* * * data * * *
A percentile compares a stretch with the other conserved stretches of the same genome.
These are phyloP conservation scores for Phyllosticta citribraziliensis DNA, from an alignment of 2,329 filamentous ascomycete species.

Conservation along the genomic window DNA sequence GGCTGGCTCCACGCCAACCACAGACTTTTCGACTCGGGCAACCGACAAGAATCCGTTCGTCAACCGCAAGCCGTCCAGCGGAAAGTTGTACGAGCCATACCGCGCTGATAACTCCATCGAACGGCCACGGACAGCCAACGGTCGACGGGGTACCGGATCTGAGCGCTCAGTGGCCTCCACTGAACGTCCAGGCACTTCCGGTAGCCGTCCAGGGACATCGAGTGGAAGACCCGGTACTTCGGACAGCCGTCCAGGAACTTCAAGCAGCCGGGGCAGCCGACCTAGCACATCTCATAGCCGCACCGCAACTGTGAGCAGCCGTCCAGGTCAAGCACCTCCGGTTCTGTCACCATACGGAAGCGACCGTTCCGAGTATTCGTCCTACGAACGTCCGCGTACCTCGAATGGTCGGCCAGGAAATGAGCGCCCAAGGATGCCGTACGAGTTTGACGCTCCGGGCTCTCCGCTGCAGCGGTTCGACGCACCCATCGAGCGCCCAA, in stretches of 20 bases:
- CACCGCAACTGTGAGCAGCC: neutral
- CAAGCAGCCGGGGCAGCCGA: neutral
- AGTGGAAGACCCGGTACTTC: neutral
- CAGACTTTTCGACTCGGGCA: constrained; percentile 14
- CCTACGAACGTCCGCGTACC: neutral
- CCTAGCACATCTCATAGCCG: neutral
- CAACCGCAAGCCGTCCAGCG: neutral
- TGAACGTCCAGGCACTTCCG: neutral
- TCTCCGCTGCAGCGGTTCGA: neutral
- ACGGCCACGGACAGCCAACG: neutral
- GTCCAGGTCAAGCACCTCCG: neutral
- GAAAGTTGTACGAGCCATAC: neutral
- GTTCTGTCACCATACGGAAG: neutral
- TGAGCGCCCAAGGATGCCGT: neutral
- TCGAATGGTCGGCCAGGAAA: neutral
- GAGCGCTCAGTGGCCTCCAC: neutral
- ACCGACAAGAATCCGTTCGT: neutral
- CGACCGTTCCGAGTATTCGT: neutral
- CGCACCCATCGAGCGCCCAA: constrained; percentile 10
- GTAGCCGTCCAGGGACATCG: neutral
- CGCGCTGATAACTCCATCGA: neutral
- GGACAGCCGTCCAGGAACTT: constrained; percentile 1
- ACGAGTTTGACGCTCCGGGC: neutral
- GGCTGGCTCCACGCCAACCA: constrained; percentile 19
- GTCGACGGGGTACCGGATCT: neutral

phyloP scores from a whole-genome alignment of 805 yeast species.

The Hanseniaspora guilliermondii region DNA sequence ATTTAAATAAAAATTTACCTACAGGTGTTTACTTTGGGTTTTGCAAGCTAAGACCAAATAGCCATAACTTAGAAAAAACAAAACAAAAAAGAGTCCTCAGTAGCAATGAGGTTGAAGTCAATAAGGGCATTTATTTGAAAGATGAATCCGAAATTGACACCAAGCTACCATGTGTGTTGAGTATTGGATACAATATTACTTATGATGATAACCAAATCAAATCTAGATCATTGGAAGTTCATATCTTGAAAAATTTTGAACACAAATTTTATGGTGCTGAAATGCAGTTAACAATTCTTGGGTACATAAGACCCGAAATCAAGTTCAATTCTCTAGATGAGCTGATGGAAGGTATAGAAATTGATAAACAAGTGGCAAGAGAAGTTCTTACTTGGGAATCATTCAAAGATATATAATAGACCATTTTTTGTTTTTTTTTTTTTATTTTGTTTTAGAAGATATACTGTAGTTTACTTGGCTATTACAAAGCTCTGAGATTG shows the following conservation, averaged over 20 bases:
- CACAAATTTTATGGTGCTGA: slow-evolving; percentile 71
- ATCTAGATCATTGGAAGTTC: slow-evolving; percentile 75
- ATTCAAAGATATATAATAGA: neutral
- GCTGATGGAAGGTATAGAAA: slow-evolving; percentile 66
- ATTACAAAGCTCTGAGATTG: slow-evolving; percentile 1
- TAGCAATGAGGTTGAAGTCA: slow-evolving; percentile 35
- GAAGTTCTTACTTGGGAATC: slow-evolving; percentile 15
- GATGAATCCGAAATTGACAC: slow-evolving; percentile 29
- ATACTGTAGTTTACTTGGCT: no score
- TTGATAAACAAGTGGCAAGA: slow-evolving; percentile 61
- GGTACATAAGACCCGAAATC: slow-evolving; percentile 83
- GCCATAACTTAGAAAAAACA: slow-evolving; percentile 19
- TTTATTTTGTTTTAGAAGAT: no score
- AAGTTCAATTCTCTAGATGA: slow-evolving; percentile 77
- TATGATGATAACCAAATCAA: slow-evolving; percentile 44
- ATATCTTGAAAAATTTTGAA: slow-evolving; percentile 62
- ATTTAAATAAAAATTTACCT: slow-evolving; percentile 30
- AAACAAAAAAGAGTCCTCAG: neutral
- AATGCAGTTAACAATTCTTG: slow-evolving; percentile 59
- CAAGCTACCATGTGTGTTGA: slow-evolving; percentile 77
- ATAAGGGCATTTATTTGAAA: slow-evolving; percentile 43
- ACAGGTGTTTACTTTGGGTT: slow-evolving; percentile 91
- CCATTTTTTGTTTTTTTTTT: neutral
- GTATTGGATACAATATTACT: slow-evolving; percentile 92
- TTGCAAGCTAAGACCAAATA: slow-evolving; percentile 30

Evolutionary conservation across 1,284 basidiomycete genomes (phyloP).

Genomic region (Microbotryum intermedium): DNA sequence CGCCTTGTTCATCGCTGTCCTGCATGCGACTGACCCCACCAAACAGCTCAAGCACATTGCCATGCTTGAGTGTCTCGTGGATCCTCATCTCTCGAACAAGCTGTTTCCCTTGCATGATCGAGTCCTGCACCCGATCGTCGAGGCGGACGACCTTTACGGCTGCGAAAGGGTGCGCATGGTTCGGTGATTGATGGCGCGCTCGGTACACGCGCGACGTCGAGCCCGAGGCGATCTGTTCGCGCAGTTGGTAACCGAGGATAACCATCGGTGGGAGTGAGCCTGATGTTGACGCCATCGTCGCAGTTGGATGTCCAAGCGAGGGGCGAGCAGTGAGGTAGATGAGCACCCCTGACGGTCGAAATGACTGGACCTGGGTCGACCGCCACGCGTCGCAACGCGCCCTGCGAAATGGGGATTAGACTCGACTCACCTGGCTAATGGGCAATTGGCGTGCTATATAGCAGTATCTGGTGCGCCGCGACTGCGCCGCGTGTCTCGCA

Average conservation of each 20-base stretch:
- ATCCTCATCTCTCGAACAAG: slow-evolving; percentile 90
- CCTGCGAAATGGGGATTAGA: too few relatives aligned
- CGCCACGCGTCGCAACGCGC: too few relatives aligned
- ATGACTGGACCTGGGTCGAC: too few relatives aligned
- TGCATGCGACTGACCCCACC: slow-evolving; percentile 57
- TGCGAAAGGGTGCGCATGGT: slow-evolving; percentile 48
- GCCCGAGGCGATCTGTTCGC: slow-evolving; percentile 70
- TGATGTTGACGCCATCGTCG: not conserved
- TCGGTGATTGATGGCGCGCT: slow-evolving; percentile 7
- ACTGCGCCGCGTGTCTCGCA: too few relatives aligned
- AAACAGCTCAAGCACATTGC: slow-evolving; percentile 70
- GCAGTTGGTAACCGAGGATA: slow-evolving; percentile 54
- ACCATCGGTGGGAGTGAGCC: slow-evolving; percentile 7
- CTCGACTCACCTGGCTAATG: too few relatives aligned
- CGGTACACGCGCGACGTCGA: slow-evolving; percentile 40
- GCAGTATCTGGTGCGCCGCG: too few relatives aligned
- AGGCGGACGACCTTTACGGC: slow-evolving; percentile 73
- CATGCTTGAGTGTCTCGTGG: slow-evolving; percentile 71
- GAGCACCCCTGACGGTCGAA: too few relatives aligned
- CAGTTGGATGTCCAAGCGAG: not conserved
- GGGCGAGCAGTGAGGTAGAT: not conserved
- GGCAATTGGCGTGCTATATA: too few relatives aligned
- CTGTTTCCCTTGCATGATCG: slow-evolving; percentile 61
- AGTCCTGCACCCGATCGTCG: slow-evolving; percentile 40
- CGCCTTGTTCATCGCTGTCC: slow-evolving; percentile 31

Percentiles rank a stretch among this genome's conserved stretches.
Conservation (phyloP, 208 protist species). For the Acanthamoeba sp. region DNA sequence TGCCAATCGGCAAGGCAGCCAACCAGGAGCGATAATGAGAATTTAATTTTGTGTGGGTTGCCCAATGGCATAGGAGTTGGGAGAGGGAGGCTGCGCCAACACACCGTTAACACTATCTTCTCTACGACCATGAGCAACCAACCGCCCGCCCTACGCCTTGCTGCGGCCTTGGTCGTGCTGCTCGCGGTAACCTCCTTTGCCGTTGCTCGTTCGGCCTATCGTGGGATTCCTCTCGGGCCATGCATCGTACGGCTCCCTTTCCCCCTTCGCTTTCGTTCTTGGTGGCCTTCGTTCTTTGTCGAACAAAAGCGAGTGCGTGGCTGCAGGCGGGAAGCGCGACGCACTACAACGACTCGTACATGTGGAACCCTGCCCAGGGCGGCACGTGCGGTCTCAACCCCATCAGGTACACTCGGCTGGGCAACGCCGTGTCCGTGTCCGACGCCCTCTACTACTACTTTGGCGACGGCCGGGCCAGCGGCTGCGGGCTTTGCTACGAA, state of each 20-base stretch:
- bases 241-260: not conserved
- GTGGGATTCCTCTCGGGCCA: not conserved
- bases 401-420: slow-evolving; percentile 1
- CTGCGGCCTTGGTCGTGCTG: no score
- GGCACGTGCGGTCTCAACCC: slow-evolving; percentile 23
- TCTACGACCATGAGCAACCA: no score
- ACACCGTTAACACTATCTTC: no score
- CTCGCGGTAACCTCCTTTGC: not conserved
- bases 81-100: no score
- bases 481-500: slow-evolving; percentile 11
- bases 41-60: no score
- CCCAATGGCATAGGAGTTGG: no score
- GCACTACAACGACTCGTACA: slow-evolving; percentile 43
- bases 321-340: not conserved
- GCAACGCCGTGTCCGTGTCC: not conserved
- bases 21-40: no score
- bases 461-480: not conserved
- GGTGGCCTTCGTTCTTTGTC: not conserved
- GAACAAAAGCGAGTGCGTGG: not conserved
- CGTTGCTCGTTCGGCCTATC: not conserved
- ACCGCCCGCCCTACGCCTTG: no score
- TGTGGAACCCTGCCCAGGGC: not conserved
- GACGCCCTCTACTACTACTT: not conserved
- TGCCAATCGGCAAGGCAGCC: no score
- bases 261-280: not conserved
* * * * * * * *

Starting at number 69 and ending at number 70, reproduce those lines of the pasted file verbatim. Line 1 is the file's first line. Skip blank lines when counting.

- AAACAGCTCAAGCACATTGC: slow-evolving; percentile 70
- GCAGTTGGTAACCGAGGATA: slow-evolving; percentile 54